Epic Games files antitrust lawsuit against Google and Apple challenging in-app payment policies

With Google and Apple removing “Fortnite”, a popular video game from their app stores for violating their in-app payment guidelines, game developer Epic Games has filed federal antitrust lawsuits challenging these very rules in court.

Both, Google and Apple have cited the direct payment feature on the Fortnite app as a violation of their app store policy.

Epic’s lawsuit does not seek any monetary compensation, but rather injunctions that would end such practices in their app stores.

“Apple has become what it once railed against: the behemoth seeking to control markets, block competition, and stifle innovation. Apple is bigger, more powerful, more entrenched, and more pernicious than the monopolists of yesteryear,” said Epic in its lawsuit.

Epic has filed the antitrust lawsuit in the Northern District of California.

The game maker has adopted a multi-pronged strategy against the tech giants: it has attacked Cupertino on social media with the launch of a hashtag campaign #FreeFortnite, wherein it urges players to seek refunds from Apple if they lose access to the game, at the same time it has also mocked Apple with a parody of its famous “1984” television ad.

The parody which saw viewership in hundreds of thousands, sees a female Fortnite fighter hurling a unicorn-shaped club to smash a screen on which an Apple-headed character speaks of “the anniversary of the platform unification directives.”

Apple gets A 15% to 30% cut for most app subscriptions and payments made inside apps, with some exceptions for in-app payments, all of which benefit Apple. According to analysts, games are the biggest contributors to Apple’s App Store, which in turn is the largest component of Apple’s $46.3 billion-per-year services segment.

“Fortnite had been removed because Epic had launched the payment feature with the express intent of violating the App Store guidelines” said Apple. Epic has had games in Apple’s App Store since a decade.

“The fact that their (Epic) business interests now lead them to push for a special arrangement does not change the fact that these guidelines create a level playing field for all developers and make the store safe for all users,” said Apple in a statement.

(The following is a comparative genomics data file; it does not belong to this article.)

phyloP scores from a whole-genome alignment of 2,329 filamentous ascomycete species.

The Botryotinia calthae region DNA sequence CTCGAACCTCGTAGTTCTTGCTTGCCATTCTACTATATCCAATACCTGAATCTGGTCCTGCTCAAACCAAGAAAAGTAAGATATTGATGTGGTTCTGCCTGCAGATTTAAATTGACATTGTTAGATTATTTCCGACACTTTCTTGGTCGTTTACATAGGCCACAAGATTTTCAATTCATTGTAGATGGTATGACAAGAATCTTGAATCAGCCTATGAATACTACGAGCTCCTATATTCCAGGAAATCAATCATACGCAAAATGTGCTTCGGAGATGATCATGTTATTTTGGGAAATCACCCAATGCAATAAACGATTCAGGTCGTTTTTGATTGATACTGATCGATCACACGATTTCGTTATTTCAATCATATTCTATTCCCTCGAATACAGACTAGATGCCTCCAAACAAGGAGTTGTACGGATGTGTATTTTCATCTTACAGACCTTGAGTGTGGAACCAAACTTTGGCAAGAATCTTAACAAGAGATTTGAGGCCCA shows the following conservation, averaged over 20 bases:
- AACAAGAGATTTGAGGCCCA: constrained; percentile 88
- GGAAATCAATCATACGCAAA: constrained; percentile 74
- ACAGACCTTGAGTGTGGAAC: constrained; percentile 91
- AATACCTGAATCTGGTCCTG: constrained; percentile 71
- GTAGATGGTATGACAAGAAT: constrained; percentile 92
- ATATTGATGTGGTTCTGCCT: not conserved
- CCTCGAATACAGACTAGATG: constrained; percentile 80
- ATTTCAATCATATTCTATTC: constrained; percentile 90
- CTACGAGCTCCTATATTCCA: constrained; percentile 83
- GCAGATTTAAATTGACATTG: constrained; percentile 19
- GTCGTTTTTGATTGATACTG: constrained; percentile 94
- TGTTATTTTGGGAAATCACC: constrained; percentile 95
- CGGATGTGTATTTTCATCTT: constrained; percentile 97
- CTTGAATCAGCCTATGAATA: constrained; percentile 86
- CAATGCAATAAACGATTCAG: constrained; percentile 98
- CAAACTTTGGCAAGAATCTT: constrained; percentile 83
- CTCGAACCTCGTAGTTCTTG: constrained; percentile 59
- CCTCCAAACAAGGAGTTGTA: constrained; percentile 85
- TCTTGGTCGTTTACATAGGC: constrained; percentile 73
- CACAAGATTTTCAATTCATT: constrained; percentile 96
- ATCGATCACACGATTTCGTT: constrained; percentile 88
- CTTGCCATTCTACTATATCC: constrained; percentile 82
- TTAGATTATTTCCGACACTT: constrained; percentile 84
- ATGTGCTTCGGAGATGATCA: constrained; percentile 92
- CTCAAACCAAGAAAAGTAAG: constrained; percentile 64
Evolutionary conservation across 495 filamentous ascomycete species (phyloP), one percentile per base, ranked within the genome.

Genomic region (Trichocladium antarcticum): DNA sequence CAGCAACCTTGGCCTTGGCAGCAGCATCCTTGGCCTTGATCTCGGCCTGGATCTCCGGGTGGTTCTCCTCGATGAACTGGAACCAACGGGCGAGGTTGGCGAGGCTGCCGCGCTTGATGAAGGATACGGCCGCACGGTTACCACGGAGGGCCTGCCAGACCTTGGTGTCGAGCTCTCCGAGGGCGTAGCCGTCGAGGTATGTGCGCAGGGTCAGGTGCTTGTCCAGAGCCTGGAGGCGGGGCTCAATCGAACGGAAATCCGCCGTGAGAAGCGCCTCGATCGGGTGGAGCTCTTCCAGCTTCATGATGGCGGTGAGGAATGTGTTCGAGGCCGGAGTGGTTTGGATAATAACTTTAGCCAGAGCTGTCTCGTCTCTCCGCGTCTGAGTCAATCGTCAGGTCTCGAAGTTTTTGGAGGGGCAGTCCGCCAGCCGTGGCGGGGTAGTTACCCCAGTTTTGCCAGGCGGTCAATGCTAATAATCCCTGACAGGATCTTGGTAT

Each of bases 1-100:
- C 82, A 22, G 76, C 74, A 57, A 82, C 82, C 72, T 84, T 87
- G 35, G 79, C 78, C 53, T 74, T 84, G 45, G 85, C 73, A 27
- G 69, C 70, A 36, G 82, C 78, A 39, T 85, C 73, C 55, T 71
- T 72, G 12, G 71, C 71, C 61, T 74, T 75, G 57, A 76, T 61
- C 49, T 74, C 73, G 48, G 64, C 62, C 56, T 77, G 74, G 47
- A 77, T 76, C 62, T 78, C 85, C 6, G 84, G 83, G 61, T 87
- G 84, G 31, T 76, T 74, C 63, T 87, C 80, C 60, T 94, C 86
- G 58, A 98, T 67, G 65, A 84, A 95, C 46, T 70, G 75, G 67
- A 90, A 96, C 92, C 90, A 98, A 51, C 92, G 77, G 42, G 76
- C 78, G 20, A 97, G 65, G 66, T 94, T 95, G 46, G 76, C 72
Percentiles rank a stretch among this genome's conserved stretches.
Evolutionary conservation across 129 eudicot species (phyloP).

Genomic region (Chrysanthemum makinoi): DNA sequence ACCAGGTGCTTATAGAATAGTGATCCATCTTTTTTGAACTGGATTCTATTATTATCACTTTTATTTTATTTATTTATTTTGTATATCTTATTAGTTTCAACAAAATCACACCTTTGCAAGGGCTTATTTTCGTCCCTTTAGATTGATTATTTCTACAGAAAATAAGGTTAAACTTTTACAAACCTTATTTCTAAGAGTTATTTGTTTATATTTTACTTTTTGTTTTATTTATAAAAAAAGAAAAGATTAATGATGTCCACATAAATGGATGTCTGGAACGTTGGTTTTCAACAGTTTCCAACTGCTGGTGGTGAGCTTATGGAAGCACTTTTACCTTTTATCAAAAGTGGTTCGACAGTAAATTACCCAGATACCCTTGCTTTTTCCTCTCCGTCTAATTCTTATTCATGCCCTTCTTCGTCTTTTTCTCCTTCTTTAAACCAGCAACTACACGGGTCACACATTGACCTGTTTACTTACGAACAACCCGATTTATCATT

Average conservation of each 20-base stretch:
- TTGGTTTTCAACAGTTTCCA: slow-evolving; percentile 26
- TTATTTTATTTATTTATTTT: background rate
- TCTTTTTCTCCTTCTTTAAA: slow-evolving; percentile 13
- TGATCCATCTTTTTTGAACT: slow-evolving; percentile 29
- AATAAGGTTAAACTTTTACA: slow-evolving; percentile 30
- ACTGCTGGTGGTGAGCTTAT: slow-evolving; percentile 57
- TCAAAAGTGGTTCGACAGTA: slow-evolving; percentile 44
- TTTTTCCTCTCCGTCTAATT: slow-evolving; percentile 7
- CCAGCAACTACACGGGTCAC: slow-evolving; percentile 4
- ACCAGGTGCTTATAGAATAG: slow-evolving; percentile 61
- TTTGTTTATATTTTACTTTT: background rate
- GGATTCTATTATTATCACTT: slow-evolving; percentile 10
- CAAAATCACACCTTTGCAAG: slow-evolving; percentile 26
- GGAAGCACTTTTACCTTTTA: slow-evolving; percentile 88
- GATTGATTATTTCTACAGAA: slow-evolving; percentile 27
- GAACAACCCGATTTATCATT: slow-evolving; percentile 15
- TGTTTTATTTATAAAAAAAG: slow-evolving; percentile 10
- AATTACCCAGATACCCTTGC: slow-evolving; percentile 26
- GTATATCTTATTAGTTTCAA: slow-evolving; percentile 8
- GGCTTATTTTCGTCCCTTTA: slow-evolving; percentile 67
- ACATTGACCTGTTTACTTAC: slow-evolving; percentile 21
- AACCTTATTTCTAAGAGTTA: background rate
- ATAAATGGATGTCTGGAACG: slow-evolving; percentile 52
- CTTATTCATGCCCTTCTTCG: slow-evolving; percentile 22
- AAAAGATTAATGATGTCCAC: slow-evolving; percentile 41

Google has also removed “Fortnite” from its Play Store; it did not respond to requests for comments on the lawsuit.

With regard to the removal of the game from its App Store, Google’s spokesman Dan Jackson said, “We welcome the opportunity to continue our discussions with Epic and bring Fortnite back to Google Play”.

Incidentally, both, Apple and Google were among the U.S. tech companies that came under anti-competition scrutiny by lawmakers in July 2020. During the hearing, Tim Cook, Apple’s CEO had argued that Apple is not anti-competitive since it does not have a majority market share in any markets where it operates, including mobile phones, where Alphabet Inc’s Android operating system dominates.

According to Epic’s filing in its lawsuit, the game maker has argued, Apple’s app distribution and in-app payments for its own devices constitute their own distinct market for anti-competition purposes since Apple users rarely leave its “sticky” ecosystem.

Since its launch in 2017, Epic’s video game “Fortnite” has gained immense popularity and competes with Tencent Holdings’ “PlayerUnknown’s Battlegrounds”.

With the removal of the game from App Stores, new players will not be able to download the game and existing players will not be able to receive updates. The game should however continue to work on devices where it is already installed.

Epic Games did not disclose how many of its users are on Apple’s eco system.

According to mobile analytics firm, SensorTower, as of the end of July, “Fortnite” had around 2 million downloads in both Apple’s App Store and Google’s Play Store. Apple users had spent $34 million while Android users spent $2 million, according to SensorTower data.

Users who want to download and play the game can do so using non-Google stores such as Samsung Electronics Co Ltd’s App Store, said Epic in a blog post earlier on Thursday.

“Epic is not seeking any monetary relief, but rather only an order enjoining Google from continuing to impose its anti-competitive conduct on the Android ecosystem,” said the company in its lawsuit.

Applauding the move, Spotify Technology SA, which had also filed an antitrust complaint against Apple in Europe, said, “Apple’s unfair practices have disadvantaged competitors and deprived consumers for far too long”.

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